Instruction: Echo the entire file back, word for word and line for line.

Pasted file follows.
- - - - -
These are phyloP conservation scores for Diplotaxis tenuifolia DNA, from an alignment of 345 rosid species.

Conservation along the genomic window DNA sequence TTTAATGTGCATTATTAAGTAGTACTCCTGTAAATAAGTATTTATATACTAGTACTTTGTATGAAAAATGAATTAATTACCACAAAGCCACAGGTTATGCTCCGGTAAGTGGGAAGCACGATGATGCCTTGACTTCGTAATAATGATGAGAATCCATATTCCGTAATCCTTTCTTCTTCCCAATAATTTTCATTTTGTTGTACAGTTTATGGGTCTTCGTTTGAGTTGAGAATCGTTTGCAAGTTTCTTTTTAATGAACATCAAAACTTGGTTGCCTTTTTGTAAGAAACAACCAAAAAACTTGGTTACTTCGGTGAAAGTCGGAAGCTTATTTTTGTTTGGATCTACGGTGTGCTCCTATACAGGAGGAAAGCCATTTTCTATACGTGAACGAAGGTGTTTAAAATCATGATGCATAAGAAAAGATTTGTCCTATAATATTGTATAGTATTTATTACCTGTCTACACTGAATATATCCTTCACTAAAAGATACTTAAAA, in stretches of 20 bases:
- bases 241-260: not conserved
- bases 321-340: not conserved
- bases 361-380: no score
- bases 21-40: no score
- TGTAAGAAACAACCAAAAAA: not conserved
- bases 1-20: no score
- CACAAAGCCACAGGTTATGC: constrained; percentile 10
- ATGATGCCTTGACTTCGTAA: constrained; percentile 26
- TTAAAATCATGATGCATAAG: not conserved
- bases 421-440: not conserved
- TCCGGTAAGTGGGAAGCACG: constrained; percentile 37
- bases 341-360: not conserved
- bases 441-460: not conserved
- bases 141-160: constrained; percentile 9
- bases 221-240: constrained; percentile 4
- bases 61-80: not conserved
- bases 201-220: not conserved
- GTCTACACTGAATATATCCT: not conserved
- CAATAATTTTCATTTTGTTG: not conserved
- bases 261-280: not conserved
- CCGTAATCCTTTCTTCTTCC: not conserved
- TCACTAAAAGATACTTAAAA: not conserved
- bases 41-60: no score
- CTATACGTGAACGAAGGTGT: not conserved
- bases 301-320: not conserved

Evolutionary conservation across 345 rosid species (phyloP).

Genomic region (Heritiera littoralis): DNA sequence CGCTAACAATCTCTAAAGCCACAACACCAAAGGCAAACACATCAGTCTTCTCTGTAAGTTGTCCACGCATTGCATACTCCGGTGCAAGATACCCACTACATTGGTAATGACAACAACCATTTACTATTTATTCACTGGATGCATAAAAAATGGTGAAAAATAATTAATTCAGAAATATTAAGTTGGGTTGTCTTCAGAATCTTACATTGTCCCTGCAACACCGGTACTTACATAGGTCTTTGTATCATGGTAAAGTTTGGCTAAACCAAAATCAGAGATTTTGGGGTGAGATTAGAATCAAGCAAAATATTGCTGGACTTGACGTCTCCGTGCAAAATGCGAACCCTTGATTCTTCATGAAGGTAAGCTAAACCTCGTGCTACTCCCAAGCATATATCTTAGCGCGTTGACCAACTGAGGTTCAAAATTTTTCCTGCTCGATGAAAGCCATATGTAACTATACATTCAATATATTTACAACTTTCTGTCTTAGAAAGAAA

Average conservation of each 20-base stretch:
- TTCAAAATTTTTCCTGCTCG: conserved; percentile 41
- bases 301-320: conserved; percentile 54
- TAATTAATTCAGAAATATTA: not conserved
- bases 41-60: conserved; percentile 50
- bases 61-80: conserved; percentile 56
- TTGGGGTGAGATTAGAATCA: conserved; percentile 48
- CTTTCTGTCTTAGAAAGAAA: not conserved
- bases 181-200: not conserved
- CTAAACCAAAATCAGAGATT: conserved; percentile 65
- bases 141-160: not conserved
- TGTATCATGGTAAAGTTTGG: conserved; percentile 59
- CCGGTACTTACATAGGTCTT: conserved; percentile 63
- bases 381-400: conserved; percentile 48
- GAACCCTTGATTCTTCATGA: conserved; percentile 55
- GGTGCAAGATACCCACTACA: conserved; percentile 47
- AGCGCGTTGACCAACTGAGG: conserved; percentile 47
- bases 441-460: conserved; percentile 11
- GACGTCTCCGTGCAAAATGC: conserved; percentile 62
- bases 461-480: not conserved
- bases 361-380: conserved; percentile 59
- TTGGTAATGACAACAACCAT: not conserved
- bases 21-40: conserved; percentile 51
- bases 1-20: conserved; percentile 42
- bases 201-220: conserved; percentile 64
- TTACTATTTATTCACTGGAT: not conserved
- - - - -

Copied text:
These are phyloP conservation scores for Diplotaxis tenuifolia DNA, from an alignment of 345 rosid species.

Conservation along the genomic window DNA sequence TTTAATGTGCATTATTAAGTAGTACTCCTGTAAATAAGTATTTATATACTAGTACTTTGTATGAAAAATGAATTAATTACCACAAAGCCACAGGTTATGCTCCGGTAAGTGGGAAGCACGATGATGCCTTGACTTCGTAATAATGATGAGAATCCATATTCCGTAATCCTTTCTTCTTCCCAATAATTTTCATTTTGTTGTACAGTTTATGGGTCTTCGTTTGAGTTGAGAATCGTTTGCAAGTTTCTTTTTAATGAACATCAAAACTTGGTTGCCTTTTTGTAAGAAACAACCAAAAAACTTGGTTACTTCGGTGAAAGTCGGAAGCTTATTTTTGTTTGGATCTACGGTGTGCTCCTATACAGGAGGAAAGCCATTTTCTATACGTGAACGAAGGTGTTTAAAATCATGATGCATAAGAAAAGATTTGTCCTATAATATTGTATAGTATTTATTACCTGTCTACACTGAATATATCCTTCACTAAAAGATACTTAAAA, in stretches of 20 bases:
- bases 241-260: not conserved
- bases 321-340: not conserved
- bases 361-380: no score
- bases 21-40: no score
- TGTAAGAAACAACCAAAAAA: not conserved
- bases 1-20: no score
- CACAAAGCCACAGGTTATGC: constrained; percentile 10
- ATGATGCCTTGACTTCGTAA: constrained; percentile 26
- TTAAAATCATGATGCATAAG: not conserved
- bases 421-440: not conserved
- TCCGGTAAGTGGGAAGCACG: constrained; percentile 37
- bases 341-360: not conserved
- bases 441-460: not conserved
- bases 141-160: constrained; percentile 9
- bases 221-240: constrained; percentile 4
- bases 61-80: not conserved
- bases 201-220: not conserved
- GTCTACACTGAATATATCCT: not conserved
- CAATAATTTTCATTTTGTTG: not conserved
- bases 261-280: not conserved
- CCGTAATCCTTTCTTCTTCC: not conserved
- TCACTAAAAGATACTTAAAA: not conserved
- bases 41-60: no score
- CTATACGTGAACGAAGGTGT: not conserved
- bases 301-320: not conserved

Evolutionary conservation across 345 rosid species (phyloP).

Genomic region (Heritiera littoralis): DNA sequence CGCTAACAATCTCTAAAGCCACAACACCAAAGGCAAACACATCAGTCTTCTCTGTAAGTTGTCCACGCATTGCATACTCCGGTGCAAGATACCCACTACATTGGTAATGACAACAACCATTTACTATTTATTCACTGGATGCATAAAAAATGGTGAAAAATAATTAATTCAGAAATATTAAGTTGGGTTGTCTTCAGAATCTTACATTGTCCCTGCAACACCGGTACTTACATAGGTCTTTGTATCATGGTAAAGTTTGGCTAAACCAAAATCAGAGATTTTGGGGTGAGATTAGAATCAAGCAAAATATTGCTGGACTTGACGTCTCCGTGCAAAATGCGAACCCTTGATTCTTCATGAAGGTAAGCTAAACCTCGTGCTACTCCCAAGCATATATCTTAGCGCGTTGACCAACTGAGGTTCAAAATTTTTCCTGCTCGATGAAAGCCATATGTAACTATACATTCAATATATTTACAACTTTCTGTCTTAGAAAGAAA

Average conservation of each 20-base stretch:
- TTCAAAATTTTTCCTGCTCG: conserved; percentile 41
- bases 301-320: conserved; percentile 54
- TAATTAATTCAGAAATATTA: not conserved
- bases 41-60: conserved; percentile 50
- bases 61-80: conserved; percentile 56
- TTGGGGTGAGATTAGAATCA: conserved; percentile 48
- CTTTCTGTCTTAGAAAGAAA: not conserved
- bases 181-200: not conserved
- CTAAACCAAAATCAGAGATT: conserved; percentile 65
- bases 141-160: not conserved
- TGTATCATGGTAAAGTTTGG: conserved; percentile 59
- CCGGTACTTACATAGGTCTT: conserved; percentile 63
- bases 381-400: conserved; percentile 48
- GAACCCTTGATTCTTCATGA: conserved; percentile 55
- GGTGCAAGATACCCACTACA: conserved; percentile 47
- AGCGCGTTGACCAACTGAGG: conserved; percentile 47
- bases 441-460: conserved; percentile 11
- GACGTCTCCGTGCAAAATGC: conserved; percentile 62
- bases 461-480: not conserved
- bases 361-380: conserved; percentile 59
- TTGGTAATGACAACAACCAT: not conserved
- bases 21-40: conserved; percentile 51
- bases 1-20: conserved; percentile 42
- bases 201-220: conserved; percentile 64
- TTACTATTTATTCACTGGAT: not conserved